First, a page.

The Paris Agreement has an „upward“ structure unlike most international environmental treaties, which are „top down“, characterized by internationally defined standards and objectives that states must implement.  Unlike its predecessor, the Kyoto Protocol, which sets legal commitment targets, the Paris Agreement, which focuses on consensual training, allows for voluntary and national objectives.  Specific climate targets are therefore politically promoted and not legally binding. Only the processes governing reporting and revision of these objectives are imposed by international law. This structure is particularly noteworthy for the United States – in the absence of legal mitigation or funding objectives, the agreement is seen as an „executive agreement, not a treaty.“ Since the 1992 UNFCCC treaty was approved by the Senate, this new agreement does not require further legislation from Congress for it to enter into force.  How each country is on track to meet its obligations under the Paris Agreement can be constantly monitored online (via the Climate Action Tracker and the climate clock). On August 4, 2017, the Trump administration officially announced to the United Nations that the United States intends to withdraw from the Paris Agreement as soon as it is legally entitled to it.  The formal declaration of resignation could not be submitted until after the agreement for the United States came into force on November 4, 2019 for a three-year date.   On November 4, 2019, the U.S. government filed the withdrawal notice with the Secretary-General of the United Nations, custodian of the agreement, and formally withdrew from the Paris Agreement a year later, when the withdrawal came into effect.  After the November 2020 elections, President-elect Joe Biden promised to reinstate the United States in the Paris Agreement for his first day in office and renew the U.S. commitment to climate change mitigation.   The Paris Agreement, marked by the historic agreement once adopted, owes its success not only to the return of a framework favourable to climate change and sustainable development, but also to efforts to revise the management of international climate negotiations.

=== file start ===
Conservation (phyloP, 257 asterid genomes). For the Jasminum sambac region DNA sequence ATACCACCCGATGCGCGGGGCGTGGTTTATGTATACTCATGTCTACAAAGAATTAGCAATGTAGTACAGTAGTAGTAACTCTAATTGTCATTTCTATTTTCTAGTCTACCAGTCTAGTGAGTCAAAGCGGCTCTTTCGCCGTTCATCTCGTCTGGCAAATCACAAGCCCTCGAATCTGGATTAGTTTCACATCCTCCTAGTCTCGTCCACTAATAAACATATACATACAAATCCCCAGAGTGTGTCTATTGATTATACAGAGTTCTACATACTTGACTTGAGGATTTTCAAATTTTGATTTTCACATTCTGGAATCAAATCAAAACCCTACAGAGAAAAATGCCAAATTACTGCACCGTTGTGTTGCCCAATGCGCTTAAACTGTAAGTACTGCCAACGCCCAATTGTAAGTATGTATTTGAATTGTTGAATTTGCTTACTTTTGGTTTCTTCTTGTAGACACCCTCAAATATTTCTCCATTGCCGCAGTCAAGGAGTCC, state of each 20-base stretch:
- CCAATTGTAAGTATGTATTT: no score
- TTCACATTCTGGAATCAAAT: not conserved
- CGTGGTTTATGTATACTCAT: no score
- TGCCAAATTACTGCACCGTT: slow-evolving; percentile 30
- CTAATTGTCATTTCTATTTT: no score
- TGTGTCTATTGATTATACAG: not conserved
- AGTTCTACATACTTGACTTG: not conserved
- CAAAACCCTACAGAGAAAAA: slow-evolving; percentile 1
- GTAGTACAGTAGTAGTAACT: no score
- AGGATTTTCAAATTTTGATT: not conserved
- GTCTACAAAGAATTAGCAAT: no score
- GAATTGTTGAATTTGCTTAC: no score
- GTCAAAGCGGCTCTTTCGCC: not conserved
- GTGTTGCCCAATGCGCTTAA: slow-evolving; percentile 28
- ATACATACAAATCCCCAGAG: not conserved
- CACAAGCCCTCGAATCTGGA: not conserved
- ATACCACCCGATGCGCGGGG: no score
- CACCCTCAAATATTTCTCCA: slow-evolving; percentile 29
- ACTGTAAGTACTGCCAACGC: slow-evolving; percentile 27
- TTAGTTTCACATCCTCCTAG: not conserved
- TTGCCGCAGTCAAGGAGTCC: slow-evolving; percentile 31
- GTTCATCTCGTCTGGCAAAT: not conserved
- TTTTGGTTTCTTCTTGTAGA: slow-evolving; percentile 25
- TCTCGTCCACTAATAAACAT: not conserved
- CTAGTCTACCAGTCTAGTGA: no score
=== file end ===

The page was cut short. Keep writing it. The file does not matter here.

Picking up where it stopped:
The Paris Agreement is supported by new initiatives that will all be adapted to the difficulties identified at the previous COP. This innovative approach is based on four elements: the adoption of a universal agreement. Define each state`s national contributions to reducing greenhouse gas emissions. Although the text of the agreement does not mention the content of these contributions, it obliges signatory states to establish a contribution plan, implement it and raise amounts every five years. Civil society`s participation in the negotiation process through the action programme adopted in November 2016, which brings together civil society initiatives from 180 countries. In 2015, members of civil society were appointed at a high level to facilitate civil society participation in the intergovernmental process. The financial commitment of developed countries to contribute up to $100 billion a year from 2020. This funding should give priority to the states most affected by the effects of climate change. However, the „contributions“ themselves are not binding under international law because of the lack of specificity, normative nature or language necessary to establish binding standards.  In addition, there will be no mechanism to compel a country to set a target in its NDC on a specified date and not for an application if a defined target is not achieved in an NDC.
  There will be only one „Name and Shame“ system or as „I`m Our Pesztor,“ the United States.